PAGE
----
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Saudi Leader Got Slap on Wrist, Trump Got Lower Oil Prices

Saudi and American leaders both get what they wanted after Khashoggi’s murder

Saudi officials arrive ahead of the visit by Crown Prince Mohammad bin Salman to the White House for meetings with President Donald Trump in March. (Chip Somodevilla/Getty Images file photo)
Saudi officials arrive ahead of the visit by Crown Prince Mohammad bin Salman to the White House for meetings with President Donald Trump in March. (Chip Somodevilla/Getty Images file photo)

Saudi Crown Prince Mohammad Bin Salman got nary a slap on the wrist and President Donald Trump got lower oil prices he contends will give a jolt to a slowing U.S. economy.

At least that’s what the U.S. leader signaled anew on Wednesday morning, less than 24 hours after he issued an exclamation point-riddled statement siding with KBS over his own intelligence apparatus over the murder of a Washington Post journalist at a Saudi diplomatic facility in Turkey.

“Saudi Arabia, if we broke with them, I think your oil prices would go through the roof. I’ve kept them down. They’ve helped me keep them down,” the president said during a mini-news conference Tuesday as he headed for Marine One en route to his Florida Mar-a-Lago resort for the long Thanksgiving holiday weekend.

“We’re going to stay with Saudi Arabia,” Trump said a few minutes later in another wild 20-minute question-and-answer session on the South Lawn. “Saudi Arabia is probably the second-biggest oil producer. They’ve worked with us very well. We’ve kept oil prices down.”

He warned of a $150 price tag per barrel if the Khashoggi murder caused a U.S.-Saudi split.

[Trump Goes There While Pardoning Turkeys. Of Course He Did]

Then he appeared to send what sounded like a message to KBS.

“Right now we have low oil prices, or relatively,” he said. “I’d like to see it go down even lower — lower.”

Trump was even more overt Wednesday morning about how the falling oil prices have influenced his thinking about Salman’s possible involvement in the murder of the Post columnist, who had fled Saudi Arabia so he could write critically of KBS and his government.

The American president, for the second consecutive day, suggested economic factors like low oil prices and jobs created by weapons sales are more important to him than the killing of a U.S. resident and journalist that he claims KBS called — using Trump’s description of the American media — an “enemy of the state.”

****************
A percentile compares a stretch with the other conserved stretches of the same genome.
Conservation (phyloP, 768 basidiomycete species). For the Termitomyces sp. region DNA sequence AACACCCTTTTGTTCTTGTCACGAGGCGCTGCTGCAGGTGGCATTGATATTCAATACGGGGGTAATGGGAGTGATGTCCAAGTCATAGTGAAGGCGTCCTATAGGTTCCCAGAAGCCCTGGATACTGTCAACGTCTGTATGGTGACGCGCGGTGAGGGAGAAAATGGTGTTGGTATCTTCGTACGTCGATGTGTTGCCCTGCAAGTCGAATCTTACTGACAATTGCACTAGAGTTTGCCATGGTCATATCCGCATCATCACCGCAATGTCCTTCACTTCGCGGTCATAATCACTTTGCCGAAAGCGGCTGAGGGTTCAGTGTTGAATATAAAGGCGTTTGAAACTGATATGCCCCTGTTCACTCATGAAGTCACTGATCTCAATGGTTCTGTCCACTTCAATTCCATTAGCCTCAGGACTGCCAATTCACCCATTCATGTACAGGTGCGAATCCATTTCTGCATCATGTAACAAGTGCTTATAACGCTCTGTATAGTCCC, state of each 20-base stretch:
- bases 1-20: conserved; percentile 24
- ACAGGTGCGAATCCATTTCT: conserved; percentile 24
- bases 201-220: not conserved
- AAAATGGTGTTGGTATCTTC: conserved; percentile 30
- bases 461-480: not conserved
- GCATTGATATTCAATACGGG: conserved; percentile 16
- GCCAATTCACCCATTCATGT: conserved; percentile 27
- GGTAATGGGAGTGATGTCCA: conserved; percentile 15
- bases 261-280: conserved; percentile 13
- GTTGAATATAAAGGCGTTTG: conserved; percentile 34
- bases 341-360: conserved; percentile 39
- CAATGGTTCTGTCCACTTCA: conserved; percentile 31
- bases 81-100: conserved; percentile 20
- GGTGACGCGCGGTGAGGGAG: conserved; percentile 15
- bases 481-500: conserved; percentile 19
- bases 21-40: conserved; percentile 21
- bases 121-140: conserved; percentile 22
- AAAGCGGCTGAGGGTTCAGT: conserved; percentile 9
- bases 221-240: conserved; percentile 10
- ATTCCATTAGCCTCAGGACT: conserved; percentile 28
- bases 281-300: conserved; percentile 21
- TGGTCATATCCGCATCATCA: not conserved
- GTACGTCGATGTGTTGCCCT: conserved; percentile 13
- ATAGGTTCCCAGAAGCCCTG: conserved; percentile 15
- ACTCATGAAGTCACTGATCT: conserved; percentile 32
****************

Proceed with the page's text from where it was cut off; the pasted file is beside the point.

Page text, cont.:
He tweeted that thanks for Saudi Arabia, Americans have received “a big Tax Cut” via lower oil prices. And then he wrote this: “Thank you to Saudi Arabia, but let’s go lower!”

Again, a day after absolving Salman, Trump stopped just shy of revealing a quid pro quo — but he clearly was asking KBS for more in what increasingly appears a transactional relationship.

Khashoggi was killed after being summoned to Istanbul on Oct. 2. At that time, oil prices were above $80 per barrel. National security experts in the United States almost immediately speculated Salman, who has a tight grip over his country, likely knew about or greenlit the Istanbul operation. As Trump remained coy then turned defiant even as the CIA leaked its conclusion that KBS likely was involved, oil prices steadily declined.

What was nearly an $85 per barrel price has declined to $54.71 per barrel as of 8:30 a.m. (EST) Wednesday.

The businessman and reality television star-turned-president made clear Tuesday that, under his watch, business deals with other countries will take priority — even over what he has called the “terrible” murder of Khashoggi.

“Our intelligence agencies continue to assess all information, but it could very well be that the Crown Prince had knowledge of this tragic event — maybe he did and maybe he didn’t!” Trump said in the Tuesday statement.

[Trump Slams 9th Circuit as a ‘Disgrace,’ Intends to File ‘Major Complaint’]

Before thanking Saudi Arabia as he headed out for a Wednesday morning round of golf, Trump made his priorities clear on Tuesday afternoon.

“Right now we have oil prices in great shape,” Trump said. “I’m not going to destroy the world economy, and I’m not going to destroy the economy for our country by being foolish with Saudi Arabia.”

Trump also used that statement to issue a thinly veiled veto threat of any legislation Congress might send him that aims to punish KBS. But members of both parties are expressing outrage and promising action.

“I plan to vote against any future arms sales and appropriation to Saudi Arabia,” Democratic Sen. Dianne Feinstein of California said Tuesday evening. “I also believe that the United States should consider sanctions against the crown prince and that the Saudi ambassador to the United States should not be allowed to continue in that role.”

Watch: Trump’s 2018 Turkey Pardon with Peas and Carrots

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